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Choreography & Artistic Performances in Sports

The form of the athlete is considered in some competitive events, but not in all sports
      In many sports, the technical form is not judged. A tape measure or stop watch are used to determine who wins and who loses. There are other sports that use officials to determine if the ball is in or out of bounds, a score has occurred, or foul/infraction of the rules has occurred.

      There relatively few sports that combine the technical/physical aspect of the sport with a performance/entertaining component. Ski jumping, gymnastics, diving, synchronized swimming, figure skating are example that incorporate presentation skills in the sport's marking system.

      The artistic presentation in figure skating programs involves such a complete display body control and artistic form. In addition, the skills are performed to a selection of music that incorporates simple to complex choreography to transition between musical highlights and technical elements.

Sport and the Artistic
S. K. Wertz, Texas Christian University

Recently David Best has advanced the claim that sport is not an art form, and that although sport may be aesthetic, it is not artistic. Such a claim is false and runs counter to ordinary usage and sport practice. On behalf of sport practice, let me cite as an example the world class Canadian skater, Toller Cranston, who thinks there are such things as ‘artistic sports, those being gymnastics, diving, figure skating’. (I might add trampolining and power- or weight-lifting to this category.) Best claims that athletes like Cranston are conceptually confused and that they endow sport with greater respectability than should be allowed. Ascribing the predicate ‘artistic’ to sport performances reflects ‘barbarous usage’. Why does Best exclude the artistic from the realm of sport? Upon examination of his argument, one finds that this exclusion derives mainly from his concepts of art and sport. He thinks that art has a subject matter, a content, and that sport does not. Sport is content less, so ‘sport’ and ‘art’ are two logically distinct regions. But is this so? Are we to accept Best's argument or are we to listen to accomplished, reflective athletes in the area of artistic sports? It seems the most reasonable analytic procedure would be to listen to Cranston's case and decide whether such a piece of intentionalist criticism should override Best's premises.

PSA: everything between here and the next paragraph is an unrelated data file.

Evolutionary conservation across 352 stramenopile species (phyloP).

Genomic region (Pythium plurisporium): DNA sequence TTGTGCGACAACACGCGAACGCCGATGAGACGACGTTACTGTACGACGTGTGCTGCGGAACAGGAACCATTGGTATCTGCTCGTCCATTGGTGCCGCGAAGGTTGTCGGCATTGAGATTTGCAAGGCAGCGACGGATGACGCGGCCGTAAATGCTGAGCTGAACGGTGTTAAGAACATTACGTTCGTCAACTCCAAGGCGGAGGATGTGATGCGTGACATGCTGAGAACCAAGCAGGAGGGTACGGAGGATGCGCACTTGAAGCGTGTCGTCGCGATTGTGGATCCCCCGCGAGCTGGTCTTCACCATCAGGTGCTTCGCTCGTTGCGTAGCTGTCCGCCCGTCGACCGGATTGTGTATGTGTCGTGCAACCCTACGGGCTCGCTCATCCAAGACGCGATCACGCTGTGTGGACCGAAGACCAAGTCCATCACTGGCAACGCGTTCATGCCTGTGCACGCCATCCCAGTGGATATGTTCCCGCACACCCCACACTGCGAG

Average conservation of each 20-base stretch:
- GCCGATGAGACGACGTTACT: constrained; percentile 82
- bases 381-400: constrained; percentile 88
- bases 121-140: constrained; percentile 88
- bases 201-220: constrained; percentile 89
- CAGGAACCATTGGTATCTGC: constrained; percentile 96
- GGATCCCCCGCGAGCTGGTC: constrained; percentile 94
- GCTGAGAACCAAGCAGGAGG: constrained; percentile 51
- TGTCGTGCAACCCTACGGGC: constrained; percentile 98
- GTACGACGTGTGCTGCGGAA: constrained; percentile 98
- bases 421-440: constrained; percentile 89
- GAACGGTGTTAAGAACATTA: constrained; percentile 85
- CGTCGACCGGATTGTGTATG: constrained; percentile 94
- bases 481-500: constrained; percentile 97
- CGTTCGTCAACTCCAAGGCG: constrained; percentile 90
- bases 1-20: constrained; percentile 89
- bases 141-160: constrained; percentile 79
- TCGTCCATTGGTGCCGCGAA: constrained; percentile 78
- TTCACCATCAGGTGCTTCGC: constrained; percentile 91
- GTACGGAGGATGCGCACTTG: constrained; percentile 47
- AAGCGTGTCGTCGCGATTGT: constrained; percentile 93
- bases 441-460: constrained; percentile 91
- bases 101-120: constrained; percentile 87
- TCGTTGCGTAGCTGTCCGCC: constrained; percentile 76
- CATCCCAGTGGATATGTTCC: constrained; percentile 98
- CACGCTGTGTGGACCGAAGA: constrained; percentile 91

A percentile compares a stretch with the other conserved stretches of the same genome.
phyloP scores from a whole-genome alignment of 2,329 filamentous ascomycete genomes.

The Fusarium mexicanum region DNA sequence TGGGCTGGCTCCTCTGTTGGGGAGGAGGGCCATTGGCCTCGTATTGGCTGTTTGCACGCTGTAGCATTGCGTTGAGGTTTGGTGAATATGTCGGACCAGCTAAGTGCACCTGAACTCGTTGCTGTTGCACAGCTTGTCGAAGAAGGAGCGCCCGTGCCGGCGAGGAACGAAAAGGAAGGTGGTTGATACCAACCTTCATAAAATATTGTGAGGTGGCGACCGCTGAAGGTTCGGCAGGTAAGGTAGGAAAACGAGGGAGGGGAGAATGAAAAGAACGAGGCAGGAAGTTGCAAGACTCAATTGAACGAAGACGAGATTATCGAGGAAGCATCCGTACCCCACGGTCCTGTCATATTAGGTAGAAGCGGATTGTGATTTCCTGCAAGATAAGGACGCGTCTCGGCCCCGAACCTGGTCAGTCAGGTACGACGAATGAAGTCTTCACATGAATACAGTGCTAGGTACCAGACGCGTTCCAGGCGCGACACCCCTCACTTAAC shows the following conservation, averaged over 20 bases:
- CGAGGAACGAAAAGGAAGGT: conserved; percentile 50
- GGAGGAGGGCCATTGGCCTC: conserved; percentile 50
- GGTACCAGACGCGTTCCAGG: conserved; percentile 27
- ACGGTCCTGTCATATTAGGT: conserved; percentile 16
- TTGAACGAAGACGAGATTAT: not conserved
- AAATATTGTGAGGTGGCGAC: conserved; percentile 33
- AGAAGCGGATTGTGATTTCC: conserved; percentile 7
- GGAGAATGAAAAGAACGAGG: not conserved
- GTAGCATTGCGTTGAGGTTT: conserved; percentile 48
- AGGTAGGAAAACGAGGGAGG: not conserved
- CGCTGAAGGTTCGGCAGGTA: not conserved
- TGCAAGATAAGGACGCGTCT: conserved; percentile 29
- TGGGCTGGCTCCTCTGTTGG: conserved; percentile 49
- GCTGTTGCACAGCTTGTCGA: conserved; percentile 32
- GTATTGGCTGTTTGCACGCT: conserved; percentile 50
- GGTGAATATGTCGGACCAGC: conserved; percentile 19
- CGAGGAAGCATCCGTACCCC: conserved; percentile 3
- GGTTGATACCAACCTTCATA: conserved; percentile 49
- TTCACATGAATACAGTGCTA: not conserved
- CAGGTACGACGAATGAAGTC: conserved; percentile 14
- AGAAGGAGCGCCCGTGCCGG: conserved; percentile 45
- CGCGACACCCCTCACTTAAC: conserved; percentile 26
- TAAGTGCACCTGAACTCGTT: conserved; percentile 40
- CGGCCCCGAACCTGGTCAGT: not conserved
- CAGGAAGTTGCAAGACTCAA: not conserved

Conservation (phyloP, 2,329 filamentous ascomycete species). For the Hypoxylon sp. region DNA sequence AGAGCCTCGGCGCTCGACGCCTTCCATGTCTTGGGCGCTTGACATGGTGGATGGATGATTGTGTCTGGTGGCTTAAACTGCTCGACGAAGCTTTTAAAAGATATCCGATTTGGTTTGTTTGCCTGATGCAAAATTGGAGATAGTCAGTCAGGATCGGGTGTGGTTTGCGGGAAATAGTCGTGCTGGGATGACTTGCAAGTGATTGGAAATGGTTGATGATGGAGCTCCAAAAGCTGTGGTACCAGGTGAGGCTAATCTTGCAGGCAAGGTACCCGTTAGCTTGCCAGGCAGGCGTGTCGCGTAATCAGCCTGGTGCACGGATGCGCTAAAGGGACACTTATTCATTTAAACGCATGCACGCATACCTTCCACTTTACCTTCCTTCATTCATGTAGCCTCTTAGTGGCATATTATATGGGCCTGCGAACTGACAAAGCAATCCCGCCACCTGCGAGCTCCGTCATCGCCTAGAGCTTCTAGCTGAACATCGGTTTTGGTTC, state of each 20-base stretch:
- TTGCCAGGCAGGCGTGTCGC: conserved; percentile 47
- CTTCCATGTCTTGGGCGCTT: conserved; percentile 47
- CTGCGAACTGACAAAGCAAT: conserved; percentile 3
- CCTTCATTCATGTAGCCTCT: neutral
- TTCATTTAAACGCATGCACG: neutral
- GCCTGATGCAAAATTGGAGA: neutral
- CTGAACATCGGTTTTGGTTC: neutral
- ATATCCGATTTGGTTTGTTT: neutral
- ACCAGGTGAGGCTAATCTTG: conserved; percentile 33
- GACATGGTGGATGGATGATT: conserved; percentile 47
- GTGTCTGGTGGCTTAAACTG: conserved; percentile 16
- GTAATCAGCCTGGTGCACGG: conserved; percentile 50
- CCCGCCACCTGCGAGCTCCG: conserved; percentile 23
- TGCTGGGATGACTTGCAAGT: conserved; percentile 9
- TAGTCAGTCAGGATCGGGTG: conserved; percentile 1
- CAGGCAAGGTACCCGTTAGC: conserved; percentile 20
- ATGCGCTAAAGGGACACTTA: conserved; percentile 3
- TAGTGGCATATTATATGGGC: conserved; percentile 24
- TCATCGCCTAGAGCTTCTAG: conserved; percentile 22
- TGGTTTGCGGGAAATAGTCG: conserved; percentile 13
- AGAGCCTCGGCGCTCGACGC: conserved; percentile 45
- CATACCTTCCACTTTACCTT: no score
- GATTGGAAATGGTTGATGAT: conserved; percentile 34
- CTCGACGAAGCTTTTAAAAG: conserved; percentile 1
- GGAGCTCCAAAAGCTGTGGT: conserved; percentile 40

The dancer as a performing athlete: physiological considerations.
Koutedakis Y, Jamurtas A.  School of Sport, Performing Arts and Leisure, Wolverhampton University, Walsall, UK.

The physical demands placed on dancers from current choreography and performance schedules make their physiology and fitness just as important as skill development. However, even at the height of their professional careers, dancers' aerobic power, muscular strength, muscular balance, bone and joint integrity are the 'Achilles heels' of the dance-only selection and training system. This partly reflects the unfounded view, shared by sections of the dance world, that any exercise training that is not directly related to dance would diminish dancers' aesthetic appearances.

Given that performing dance itself elicits only limited stimuli for positive fitness adaptations, it is not surprising that professional dancers often demonstrate values similar to those obtained from healthy sedentary individuals of comparable age in key fitness related parameters. In contrast, recent data on male and female dancers revealed that supplementary exercise training can lead to improvements of such fitness parameters and reduce incidents of dance injuries, without interfering with key artistic and aesthetic requirements.